Stocks ended mixed Tuesday as upbeat economic data encouraged some investors to cash in profits from the spring rally.
Those same economic reports helped drive Treasury bond yields higher, amid some doubts that the Federal Reserve would cut interest rates further.
The Dow Jones industrial average, which had soared 201 points Monday, traded in a narrow range Tuesday and ended up 4.06 points at 9,323.02.
The Nasdaq composite eked out a gain of 1.86 points to 1,668.44, and the Standard & Poor's 500 was up 0.92 point to 1,011.66.
But falling stocks outnumbered winners by 6 to 5 on the New York Stock Exchange.
Investors who have been bidding stocks higher this spring, betting on a stronger economy, got some evidence that a revival is happening: The Federal Reserve said production at the nation's factories and utilities edged up in May. It was the first gain in industrial output since February.
Also, the Commerce Department said housing construction rose 6.1% in May, indicating continued strength in that sector.
Another report showed that consumer prices were unchanged in May after falling in April. The May data may have lessened some investors' fears that the economy might be entering a broad-based deflation -- a concern raised by the Federal Reserve in recent months.
But the flat performance of the consumer price index, along with other encouraging economic data, could give the Fed a reason to leave short-term interest rates unchanged when policymakers meet next week, some analysts said. Much of Wall Street had been betting on another Fed rate cut.
"I think the CPI number took some people by surprise; it maybe has the market thinking the Fed might be a little less aggressive at the end of the month," said Dennis Ferro, chief investment officer of Evergreen Investments.
Bond yields, which hit generational lows last week, rose on the economic news. The 10-year Treasury note ended at 3.26%, up from 3.17% on Monday and a 45-year low of 3.11% on Friday.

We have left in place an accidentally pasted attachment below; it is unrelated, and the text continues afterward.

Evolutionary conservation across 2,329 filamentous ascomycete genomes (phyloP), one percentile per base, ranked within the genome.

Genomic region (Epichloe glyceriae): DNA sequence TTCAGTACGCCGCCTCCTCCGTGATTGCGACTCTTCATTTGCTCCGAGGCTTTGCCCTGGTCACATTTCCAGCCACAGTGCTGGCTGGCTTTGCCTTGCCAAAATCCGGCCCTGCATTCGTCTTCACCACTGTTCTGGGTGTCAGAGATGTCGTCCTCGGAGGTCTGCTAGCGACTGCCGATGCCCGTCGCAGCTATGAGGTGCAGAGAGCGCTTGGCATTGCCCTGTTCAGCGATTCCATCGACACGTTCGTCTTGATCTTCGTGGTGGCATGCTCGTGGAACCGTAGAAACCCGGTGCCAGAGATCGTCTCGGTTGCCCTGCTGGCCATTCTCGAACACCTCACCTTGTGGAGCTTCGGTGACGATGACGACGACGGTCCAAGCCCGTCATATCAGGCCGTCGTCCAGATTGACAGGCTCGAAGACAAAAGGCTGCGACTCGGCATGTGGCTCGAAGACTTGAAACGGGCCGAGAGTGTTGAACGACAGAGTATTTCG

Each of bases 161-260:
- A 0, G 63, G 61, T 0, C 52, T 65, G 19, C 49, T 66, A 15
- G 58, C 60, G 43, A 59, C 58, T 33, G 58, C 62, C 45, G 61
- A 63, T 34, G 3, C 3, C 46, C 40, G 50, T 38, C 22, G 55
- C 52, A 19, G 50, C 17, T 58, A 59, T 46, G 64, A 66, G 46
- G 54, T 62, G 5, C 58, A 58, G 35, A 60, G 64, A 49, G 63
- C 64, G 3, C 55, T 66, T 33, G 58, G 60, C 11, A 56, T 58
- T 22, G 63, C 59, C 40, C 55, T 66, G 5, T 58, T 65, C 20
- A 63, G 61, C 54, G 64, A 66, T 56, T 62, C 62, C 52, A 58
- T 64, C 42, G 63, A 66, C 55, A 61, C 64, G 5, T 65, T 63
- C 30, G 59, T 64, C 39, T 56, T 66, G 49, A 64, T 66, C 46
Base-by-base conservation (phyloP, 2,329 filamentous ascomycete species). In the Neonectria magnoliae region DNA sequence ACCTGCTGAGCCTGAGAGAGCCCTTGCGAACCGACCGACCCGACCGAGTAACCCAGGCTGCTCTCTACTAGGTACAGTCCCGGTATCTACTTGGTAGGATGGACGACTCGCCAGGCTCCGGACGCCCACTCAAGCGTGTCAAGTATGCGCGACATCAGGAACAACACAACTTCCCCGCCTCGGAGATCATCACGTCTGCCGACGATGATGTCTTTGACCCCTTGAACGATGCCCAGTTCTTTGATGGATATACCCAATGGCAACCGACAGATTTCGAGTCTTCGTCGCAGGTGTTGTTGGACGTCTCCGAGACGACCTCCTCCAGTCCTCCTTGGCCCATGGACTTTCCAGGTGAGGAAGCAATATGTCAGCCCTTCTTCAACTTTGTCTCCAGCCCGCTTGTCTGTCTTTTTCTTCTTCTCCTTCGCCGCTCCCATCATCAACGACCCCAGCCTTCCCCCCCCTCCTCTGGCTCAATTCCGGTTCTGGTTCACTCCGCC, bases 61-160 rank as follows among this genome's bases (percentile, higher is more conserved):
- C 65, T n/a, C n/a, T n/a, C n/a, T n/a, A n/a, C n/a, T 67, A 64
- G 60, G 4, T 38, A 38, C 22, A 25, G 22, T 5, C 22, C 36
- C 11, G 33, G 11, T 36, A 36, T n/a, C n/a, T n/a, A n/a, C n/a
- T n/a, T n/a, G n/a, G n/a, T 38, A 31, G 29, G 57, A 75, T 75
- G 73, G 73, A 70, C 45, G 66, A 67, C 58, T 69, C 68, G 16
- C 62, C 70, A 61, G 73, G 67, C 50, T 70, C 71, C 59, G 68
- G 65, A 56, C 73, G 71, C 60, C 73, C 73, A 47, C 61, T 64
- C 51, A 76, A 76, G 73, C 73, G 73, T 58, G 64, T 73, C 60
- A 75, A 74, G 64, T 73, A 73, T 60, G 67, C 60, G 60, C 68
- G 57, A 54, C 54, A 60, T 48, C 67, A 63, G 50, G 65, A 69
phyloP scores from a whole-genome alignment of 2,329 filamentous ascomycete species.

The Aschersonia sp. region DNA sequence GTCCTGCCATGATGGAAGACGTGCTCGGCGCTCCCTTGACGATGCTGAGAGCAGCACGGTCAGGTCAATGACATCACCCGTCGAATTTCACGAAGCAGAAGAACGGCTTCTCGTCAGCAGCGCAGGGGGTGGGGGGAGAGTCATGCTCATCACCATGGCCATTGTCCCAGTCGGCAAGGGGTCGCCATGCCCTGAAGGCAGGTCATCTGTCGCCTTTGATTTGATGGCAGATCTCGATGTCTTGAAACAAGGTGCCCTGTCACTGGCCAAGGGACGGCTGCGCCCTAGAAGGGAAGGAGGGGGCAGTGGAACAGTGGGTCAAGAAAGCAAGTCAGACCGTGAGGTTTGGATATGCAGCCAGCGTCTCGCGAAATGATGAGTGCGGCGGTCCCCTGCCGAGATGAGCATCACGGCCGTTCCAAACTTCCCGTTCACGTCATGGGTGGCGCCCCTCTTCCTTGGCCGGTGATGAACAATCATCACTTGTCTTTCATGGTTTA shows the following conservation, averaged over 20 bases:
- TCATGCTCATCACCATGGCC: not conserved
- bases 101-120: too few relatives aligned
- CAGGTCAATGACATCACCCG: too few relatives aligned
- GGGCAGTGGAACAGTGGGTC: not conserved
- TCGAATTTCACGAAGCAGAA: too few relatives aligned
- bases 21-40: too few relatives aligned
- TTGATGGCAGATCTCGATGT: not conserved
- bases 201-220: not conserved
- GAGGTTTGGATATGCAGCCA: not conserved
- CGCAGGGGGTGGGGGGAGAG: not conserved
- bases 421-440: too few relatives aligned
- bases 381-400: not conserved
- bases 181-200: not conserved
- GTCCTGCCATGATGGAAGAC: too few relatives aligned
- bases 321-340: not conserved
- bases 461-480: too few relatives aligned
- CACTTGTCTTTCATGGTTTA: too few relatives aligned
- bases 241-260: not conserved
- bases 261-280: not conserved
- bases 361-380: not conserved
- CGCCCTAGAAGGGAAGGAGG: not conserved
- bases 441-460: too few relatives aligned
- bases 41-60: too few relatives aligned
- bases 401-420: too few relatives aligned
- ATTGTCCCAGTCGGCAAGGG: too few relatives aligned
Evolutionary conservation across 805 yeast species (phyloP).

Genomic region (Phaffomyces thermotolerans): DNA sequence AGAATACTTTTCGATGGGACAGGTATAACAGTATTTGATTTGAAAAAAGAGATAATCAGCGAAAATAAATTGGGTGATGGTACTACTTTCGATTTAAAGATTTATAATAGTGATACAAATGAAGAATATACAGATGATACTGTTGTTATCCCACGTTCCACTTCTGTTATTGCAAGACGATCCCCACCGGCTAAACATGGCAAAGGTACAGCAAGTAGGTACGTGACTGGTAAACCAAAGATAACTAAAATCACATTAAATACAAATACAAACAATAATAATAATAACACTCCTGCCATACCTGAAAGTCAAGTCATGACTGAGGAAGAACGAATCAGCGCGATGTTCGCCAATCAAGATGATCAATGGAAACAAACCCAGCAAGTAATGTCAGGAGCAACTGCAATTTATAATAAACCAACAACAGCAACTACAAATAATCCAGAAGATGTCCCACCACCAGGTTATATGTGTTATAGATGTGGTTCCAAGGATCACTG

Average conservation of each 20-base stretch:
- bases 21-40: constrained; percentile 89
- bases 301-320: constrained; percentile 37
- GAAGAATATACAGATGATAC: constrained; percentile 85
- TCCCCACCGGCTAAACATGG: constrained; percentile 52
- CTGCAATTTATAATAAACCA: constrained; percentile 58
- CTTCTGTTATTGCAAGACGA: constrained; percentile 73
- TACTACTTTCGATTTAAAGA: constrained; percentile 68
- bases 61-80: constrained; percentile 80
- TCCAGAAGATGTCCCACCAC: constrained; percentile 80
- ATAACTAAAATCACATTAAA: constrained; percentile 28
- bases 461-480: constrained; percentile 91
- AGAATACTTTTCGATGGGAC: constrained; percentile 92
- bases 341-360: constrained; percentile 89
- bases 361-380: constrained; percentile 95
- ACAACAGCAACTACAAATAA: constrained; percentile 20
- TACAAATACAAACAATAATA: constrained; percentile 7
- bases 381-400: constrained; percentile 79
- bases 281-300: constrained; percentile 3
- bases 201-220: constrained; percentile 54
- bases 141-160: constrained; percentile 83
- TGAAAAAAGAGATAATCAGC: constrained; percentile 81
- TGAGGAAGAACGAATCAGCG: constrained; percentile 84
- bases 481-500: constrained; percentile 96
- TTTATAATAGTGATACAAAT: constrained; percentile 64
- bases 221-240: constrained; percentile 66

At brokerage Morgan Stanley in New York, market strategist Steven Galbraith urged clients to scale back investments in U.S. stocks and bonds and keep more assets in cash for the time being.
"The recent powerful rallies have materially lowered expected returns in stocks and bonds," Galbraith wrote in a report to clients, according to Bloomberg News.
Galbraith cut his recommended stock weighting to 65% from 70%, and the bond weighting to 20% from 25%. His recommended cash allocation rose to 15% from 5%.
Still, many analysts believe the stock market rally has further to run, if the economy is in fact turning up.
"The market looks like it's in pretty good shape," Mark Bronzo, who helps oversee $2 billion at Gartmore Separate Accounts, told Bloomberg News. "It's a difficult market at this point to bet against."
Among Tuesday's highlights:
* Drug stocks gained after Pfizer said 2004 earnings and sales will beat analyst estimates, helped by cost savings from the firm's acquisition of Pharmacia.
Pfizer jumped $1.58 to $36.18, Merck rose $1.57 to $62.37, and Eli Lilly was up $1.98 to $69.83.
* Major tech stocks were mixed. Microsoft rose 57 cents to $25.96 after brokerage Lehman Bros. said the company's stock might be overdue for a rally. The stock is up 0.4% this year, compared with a 15% gain in the S&P 500.
But Intel lost 42 cents to $21.45, and Dell Computer was flat at $32.35.
* Restaurant stocks attracted buyers. Cheesecake Factory surged $1.76 to $35.35, Panera Bread gained $2.36 to $39.46, and P.F. Chang's China Bistro jumped $1.11 to $47.
* Profit-taking hit real estate investment trust shares. Vornado lost 68 cents to $43.35, and Kimco slid 73 cents to $37.55.
* Duke Energy added $1.09 to $20. Moody's Investors Service lowered its rating of the company's debt, but still kept it investment grade.
* Video game makers rallied as some brokerages said sales were strong in May. THQ leaped $1.86 to $19.50, and Activision jumped 62 cents to $13.03.
Market Roundup, C6-7